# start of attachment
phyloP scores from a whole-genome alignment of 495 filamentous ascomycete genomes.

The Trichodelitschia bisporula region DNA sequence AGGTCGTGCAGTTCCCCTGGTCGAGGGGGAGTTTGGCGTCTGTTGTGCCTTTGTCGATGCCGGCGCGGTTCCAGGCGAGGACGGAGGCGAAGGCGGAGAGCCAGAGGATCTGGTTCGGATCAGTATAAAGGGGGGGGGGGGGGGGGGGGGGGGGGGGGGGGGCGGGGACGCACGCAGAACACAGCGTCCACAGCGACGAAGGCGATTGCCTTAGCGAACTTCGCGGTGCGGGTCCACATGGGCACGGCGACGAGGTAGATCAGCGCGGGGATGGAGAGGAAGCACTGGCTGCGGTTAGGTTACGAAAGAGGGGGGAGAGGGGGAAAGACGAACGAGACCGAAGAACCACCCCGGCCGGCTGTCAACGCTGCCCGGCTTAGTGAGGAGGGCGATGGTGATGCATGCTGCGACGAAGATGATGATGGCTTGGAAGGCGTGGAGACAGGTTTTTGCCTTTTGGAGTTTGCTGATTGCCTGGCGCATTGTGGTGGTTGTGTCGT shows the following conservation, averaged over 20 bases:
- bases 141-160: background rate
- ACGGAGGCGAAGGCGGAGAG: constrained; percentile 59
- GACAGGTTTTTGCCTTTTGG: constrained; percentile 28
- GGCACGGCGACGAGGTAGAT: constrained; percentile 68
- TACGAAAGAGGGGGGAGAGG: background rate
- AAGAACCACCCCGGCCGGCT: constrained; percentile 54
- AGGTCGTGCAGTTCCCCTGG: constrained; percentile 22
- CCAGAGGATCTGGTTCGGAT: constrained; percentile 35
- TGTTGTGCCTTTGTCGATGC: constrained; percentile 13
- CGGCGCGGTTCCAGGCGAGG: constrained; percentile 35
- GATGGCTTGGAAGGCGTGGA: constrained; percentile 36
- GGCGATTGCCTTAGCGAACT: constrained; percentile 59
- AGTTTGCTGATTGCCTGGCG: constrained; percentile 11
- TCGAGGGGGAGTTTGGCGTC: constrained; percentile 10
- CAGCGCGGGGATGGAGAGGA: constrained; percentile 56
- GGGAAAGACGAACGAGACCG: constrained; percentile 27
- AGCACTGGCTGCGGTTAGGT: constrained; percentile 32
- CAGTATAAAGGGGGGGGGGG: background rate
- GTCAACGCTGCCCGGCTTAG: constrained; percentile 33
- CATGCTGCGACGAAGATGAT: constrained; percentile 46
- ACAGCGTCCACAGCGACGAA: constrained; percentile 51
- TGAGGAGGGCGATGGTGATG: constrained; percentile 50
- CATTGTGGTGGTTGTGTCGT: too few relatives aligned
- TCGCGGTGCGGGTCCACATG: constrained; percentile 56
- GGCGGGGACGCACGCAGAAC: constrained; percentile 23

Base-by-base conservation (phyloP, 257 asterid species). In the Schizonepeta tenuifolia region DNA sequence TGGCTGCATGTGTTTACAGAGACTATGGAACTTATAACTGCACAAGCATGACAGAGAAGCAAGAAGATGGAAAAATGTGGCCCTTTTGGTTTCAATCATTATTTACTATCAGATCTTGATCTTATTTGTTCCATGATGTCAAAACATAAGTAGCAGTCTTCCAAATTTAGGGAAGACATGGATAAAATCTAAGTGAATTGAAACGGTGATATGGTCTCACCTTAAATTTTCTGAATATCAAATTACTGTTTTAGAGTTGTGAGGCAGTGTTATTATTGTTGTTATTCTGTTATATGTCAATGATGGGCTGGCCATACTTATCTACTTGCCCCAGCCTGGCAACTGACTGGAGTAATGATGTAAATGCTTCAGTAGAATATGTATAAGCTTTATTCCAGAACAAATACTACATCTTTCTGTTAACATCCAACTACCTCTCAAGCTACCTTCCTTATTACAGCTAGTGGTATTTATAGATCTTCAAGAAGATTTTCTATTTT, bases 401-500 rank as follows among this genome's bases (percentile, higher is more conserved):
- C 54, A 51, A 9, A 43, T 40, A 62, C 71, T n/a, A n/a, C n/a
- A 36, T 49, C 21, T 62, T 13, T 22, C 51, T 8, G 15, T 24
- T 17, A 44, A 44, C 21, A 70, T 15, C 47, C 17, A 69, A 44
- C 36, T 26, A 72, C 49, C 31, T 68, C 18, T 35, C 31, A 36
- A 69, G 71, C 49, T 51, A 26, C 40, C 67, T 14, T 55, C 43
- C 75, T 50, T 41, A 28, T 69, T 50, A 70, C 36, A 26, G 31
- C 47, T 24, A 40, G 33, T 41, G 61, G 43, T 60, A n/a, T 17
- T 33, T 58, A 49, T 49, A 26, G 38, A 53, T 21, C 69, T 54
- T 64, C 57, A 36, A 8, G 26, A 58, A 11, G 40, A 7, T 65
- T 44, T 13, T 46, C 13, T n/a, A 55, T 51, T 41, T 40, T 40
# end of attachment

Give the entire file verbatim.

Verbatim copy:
phyloP scores from a whole-genome alignment of 495 filamentous ascomycete genomes.

The Trichodelitschia bisporula region DNA sequence AGGTCGTGCAGTTCCCCTGGTCGAGGGGGAGTTTGGCGTCTGTTGTGCCTTTGTCGATGCCGGCGCGGTTCCAGGCGAGGACGGAGGCGAAGGCGGAGAGCCAGAGGATCTGGTTCGGATCAGTATAAAGGGGGGGGGGGGGGGGGGGGGGGGGGGGGGGGGCGGGGACGCACGCAGAACACAGCGTCCACAGCGACGAAGGCGATTGCCTTAGCGAACTTCGCGGTGCGGGTCCACATGGGCACGGCGACGAGGTAGATCAGCGCGGGGATGGAGAGGAAGCACTGGCTGCGGTTAGGTTACGAAAGAGGGGGGAGAGGGGGAAAGACGAACGAGACCGAAGAACCACCCCGGCCGGCTGTCAACGCTGCCCGGCTTAGTGAGGAGGGCGATGGTGATGCATGCTGCGACGAAGATGATGATGGCTTGGAAGGCGTGGAGACAGGTTTTTGCCTTTTGGAGTTTGCTGATTGCCTGGCGCATTGTGGTGGTTGTGTCGT shows the following conservation, averaged over 20 bases:
- bases 141-160: background rate
- ACGGAGGCGAAGGCGGAGAG: constrained; percentile 59
- GACAGGTTTTTGCCTTTTGG: constrained; percentile 28
- GGCACGGCGACGAGGTAGAT: constrained; percentile 68
- TACGAAAGAGGGGGGAGAGG: background rate
- AAGAACCACCCCGGCCGGCT: constrained; percentile 54
- AGGTCGTGCAGTTCCCCTGG: constrained; percentile 22
- CCAGAGGATCTGGTTCGGAT: constrained; percentile 35
- TGTTGTGCCTTTGTCGATGC: constrained; percentile 13
- CGGCGCGGTTCCAGGCGAGG: constrained; percentile 35
- GATGGCTTGGAAGGCGTGGA: constrained; percentile 36
- GGCGATTGCCTTAGCGAACT: constrained; percentile 59
- AGTTTGCTGATTGCCTGGCG: constrained; percentile 11
- TCGAGGGGGAGTTTGGCGTC: constrained; percentile 10
- CAGCGCGGGGATGGAGAGGA: constrained; percentile 56
- GGGAAAGACGAACGAGACCG: constrained; percentile 27
- AGCACTGGCTGCGGTTAGGT: constrained; percentile 32
- CAGTATAAAGGGGGGGGGGG: background rate
- GTCAACGCTGCCCGGCTTAG: constrained; percentile 33
- CATGCTGCGACGAAGATGAT: constrained; percentile 46
- ACAGCGTCCACAGCGACGAA: constrained; percentile 51
- TGAGGAGGGCGATGGTGATG: constrained; percentile 50
- CATTGTGGTGGTTGTGTCGT: too few relatives aligned
- TCGCGGTGCGGGTCCACATG: constrained; percentile 56
- GGCGGGGACGCACGCAGAAC: constrained; percentile 23

Base-by-base conservation (phyloP, 257 asterid species). In the Schizonepeta tenuifolia region DNA sequence TGGCTGCATGTGTTTACAGAGACTATGGAACTTATAACTGCACAAGCATGACAGAGAAGCAAGAAGATGGAAAAATGTGGCCCTTTTGGTTTCAATCATTATTTACTATCAGATCTTGATCTTATTTGTTCCATGATGTCAAAACATAAGTAGCAGTCTTCCAAATTTAGGGAAGACATGGATAAAATCTAAGTGAATTGAAACGGTGATATGGTCTCACCTTAAATTTTCTGAATATCAAATTACTGTTTTAGAGTTGTGAGGCAGTGTTATTATTGTTGTTATTCTGTTATATGTCAATGATGGGCTGGCCATACTTATCTACTTGCCCCAGCCTGGCAACTGACTGGAGTAATGATGTAAATGCTTCAGTAGAATATGTATAAGCTTTATTCCAGAACAAATACTACATCTTTCTGTTAACATCCAACTACCTCTCAAGCTACCTTCCTTATTACAGCTAGTGGTATTTATAGATCTTCAAGAAGATTTTCTATTTT, bases 401-500 rank as follows among this genome's bases (percentile, higher is more conserved):
- C 54, A 51, A 9, A 43, T 40, A 62, C 71, T n/a, A n/a, C n/a
- A 36, T 49, C 21, T 62, T 13, T 22, C 51, T 8, G 15, T 24
- T 17, A 44, A 44, C 21, A 70, T 15, C 47, C 17, A 69, A 44
- C 36, T 26, A 72, C 49, C 31, T 68, C 18, T 35, C 31, A 36
- A 69, G 71, C 49, T 51, A 26, C 40, C 67, T 14, T 55, C 43
- C 75, T 50, T 41, A 28, T 69, T 50, A 70, C 36, A 26, G 31
- C 47, T 24, A 40, G 33, T 41, G 61, G 43, T 60, A n/a, T 17
- T 33, T 58, A 49, T 49, A 26, G 38, A 53, T 21, C 69, T 54
- T 64, C 57, A 36, A 8, G 26, A 58, A 11, G 40, A 7, T 65
- T 44, T 13, T 46, C 13, T n/a, A 55, T 51, T 41, T 40, T 40